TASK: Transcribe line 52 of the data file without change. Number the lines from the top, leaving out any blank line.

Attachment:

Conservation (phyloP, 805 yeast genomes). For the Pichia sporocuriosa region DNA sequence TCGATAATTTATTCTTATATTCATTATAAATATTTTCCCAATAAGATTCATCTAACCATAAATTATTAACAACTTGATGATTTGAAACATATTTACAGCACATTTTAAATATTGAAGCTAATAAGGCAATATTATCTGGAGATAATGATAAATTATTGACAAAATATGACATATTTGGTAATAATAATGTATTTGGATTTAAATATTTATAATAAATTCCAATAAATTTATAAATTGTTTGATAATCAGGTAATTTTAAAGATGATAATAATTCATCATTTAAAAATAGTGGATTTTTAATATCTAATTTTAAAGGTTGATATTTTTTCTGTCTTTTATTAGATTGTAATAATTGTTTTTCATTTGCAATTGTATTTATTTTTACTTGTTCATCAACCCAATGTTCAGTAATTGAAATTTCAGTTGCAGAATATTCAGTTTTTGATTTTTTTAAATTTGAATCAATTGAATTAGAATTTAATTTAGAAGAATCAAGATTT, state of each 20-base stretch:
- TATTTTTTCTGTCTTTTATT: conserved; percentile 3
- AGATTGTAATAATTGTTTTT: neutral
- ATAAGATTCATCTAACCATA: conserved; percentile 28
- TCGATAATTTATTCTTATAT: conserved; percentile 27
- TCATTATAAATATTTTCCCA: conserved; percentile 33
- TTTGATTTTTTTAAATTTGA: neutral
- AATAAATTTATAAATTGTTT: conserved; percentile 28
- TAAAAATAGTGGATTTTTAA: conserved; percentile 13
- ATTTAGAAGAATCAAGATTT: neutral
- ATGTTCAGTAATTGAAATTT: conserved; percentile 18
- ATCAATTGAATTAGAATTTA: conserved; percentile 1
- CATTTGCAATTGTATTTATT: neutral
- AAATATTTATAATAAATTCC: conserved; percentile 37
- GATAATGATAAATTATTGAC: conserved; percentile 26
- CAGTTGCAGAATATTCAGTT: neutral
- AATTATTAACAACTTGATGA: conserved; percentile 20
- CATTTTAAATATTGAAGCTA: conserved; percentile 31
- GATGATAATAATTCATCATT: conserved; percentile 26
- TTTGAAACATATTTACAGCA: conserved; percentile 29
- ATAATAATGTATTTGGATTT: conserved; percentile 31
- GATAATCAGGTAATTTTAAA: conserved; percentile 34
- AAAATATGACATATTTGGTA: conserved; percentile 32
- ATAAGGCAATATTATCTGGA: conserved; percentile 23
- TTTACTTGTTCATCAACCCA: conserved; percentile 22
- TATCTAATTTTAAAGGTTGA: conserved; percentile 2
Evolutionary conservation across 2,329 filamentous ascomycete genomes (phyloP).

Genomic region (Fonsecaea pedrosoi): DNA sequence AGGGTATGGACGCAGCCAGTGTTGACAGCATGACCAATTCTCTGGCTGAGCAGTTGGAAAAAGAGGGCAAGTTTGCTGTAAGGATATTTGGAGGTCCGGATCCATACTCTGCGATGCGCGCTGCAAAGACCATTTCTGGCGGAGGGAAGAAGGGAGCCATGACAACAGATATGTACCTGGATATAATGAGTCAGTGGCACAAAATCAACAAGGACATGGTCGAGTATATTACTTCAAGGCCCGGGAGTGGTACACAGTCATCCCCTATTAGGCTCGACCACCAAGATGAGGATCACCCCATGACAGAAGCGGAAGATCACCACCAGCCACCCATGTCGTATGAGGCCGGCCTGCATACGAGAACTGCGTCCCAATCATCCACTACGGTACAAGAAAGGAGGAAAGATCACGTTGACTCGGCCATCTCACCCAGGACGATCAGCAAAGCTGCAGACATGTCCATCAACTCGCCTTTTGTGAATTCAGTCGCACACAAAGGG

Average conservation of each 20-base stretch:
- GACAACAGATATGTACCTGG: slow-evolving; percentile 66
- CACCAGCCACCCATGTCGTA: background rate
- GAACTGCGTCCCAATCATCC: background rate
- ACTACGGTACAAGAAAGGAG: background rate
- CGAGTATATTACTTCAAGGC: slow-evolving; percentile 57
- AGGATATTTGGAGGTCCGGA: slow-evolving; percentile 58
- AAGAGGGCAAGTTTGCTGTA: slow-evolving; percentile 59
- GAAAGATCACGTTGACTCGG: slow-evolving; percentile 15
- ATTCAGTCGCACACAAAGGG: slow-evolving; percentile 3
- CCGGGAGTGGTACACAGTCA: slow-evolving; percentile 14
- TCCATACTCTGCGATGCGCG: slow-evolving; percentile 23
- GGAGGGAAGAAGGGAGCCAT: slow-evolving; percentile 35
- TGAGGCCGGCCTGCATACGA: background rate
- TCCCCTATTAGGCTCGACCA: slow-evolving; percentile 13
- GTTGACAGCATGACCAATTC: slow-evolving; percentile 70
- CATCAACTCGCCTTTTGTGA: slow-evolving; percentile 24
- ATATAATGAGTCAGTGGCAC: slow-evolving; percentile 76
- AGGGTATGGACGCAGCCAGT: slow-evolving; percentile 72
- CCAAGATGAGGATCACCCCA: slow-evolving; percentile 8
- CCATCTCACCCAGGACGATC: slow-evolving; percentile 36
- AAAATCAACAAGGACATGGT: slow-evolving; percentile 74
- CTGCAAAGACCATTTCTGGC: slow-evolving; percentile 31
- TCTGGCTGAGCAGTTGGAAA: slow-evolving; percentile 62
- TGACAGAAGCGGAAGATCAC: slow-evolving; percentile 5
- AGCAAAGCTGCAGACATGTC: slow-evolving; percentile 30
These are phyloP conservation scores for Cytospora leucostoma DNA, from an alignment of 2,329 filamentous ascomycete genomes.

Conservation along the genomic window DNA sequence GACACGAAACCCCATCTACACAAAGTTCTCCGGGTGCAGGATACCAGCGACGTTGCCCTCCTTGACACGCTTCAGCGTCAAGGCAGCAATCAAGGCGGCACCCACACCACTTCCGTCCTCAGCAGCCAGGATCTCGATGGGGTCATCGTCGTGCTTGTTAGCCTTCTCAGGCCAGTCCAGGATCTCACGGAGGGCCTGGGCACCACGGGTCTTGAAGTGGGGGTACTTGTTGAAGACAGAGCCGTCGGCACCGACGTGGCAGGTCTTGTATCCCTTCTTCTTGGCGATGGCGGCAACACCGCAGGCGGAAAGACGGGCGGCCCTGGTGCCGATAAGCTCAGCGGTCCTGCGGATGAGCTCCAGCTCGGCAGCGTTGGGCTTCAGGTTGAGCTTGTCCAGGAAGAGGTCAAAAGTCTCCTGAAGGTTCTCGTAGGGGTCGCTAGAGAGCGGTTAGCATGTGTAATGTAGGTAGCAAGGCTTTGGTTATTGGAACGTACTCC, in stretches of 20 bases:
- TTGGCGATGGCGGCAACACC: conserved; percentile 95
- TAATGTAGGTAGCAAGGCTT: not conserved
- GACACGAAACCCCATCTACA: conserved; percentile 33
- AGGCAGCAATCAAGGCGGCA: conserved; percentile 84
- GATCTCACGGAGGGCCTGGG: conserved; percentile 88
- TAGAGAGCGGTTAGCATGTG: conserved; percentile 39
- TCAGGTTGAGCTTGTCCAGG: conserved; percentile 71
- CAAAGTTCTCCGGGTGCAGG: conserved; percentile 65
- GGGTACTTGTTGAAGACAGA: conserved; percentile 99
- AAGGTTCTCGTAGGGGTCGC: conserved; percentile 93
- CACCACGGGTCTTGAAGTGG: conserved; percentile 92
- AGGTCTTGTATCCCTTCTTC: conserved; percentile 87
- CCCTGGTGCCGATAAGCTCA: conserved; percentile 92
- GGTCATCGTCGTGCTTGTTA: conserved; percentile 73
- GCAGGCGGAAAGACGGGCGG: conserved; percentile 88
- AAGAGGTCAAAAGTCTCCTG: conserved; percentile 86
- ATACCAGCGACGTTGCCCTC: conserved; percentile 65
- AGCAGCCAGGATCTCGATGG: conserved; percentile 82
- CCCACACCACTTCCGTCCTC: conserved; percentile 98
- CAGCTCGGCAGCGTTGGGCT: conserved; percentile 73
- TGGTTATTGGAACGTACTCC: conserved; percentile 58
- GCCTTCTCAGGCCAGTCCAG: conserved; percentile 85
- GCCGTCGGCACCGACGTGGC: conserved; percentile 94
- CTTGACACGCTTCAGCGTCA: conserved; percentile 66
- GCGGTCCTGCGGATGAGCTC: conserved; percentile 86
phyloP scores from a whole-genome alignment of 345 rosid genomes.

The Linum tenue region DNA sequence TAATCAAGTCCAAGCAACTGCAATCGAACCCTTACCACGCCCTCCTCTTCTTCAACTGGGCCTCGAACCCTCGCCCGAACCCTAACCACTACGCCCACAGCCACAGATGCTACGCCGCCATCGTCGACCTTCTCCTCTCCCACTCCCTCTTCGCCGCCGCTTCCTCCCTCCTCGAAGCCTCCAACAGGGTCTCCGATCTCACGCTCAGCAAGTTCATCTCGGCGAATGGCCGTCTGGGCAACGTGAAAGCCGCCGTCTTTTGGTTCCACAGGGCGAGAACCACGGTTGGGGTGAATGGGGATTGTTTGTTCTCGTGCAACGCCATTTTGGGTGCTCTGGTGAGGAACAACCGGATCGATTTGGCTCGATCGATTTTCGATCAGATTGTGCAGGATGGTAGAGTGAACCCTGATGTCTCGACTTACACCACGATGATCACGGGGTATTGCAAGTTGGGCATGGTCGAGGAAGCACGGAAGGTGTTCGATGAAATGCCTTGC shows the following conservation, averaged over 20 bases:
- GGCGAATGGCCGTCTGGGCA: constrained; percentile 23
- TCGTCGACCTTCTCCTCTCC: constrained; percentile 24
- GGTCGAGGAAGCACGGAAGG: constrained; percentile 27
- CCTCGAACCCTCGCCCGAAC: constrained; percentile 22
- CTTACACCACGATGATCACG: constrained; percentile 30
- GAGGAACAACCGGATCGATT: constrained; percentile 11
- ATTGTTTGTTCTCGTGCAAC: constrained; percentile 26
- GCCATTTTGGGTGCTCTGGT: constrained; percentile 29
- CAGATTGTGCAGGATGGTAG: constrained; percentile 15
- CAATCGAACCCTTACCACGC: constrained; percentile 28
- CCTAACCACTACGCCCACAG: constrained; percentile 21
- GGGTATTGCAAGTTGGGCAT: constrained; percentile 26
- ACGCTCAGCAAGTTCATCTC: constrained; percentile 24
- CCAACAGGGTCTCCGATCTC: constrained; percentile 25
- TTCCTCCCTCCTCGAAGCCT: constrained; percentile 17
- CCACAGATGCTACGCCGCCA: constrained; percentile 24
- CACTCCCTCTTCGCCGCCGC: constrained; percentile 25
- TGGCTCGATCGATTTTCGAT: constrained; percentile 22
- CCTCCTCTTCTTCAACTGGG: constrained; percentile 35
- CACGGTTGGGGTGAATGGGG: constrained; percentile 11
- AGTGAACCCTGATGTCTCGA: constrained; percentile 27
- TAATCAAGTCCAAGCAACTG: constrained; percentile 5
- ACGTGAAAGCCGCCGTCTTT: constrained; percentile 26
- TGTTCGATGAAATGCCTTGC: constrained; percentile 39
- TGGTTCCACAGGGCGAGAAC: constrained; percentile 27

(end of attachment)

- TCTGGCTGAGCAGTTGGAAA: slow-evolving; percentile 62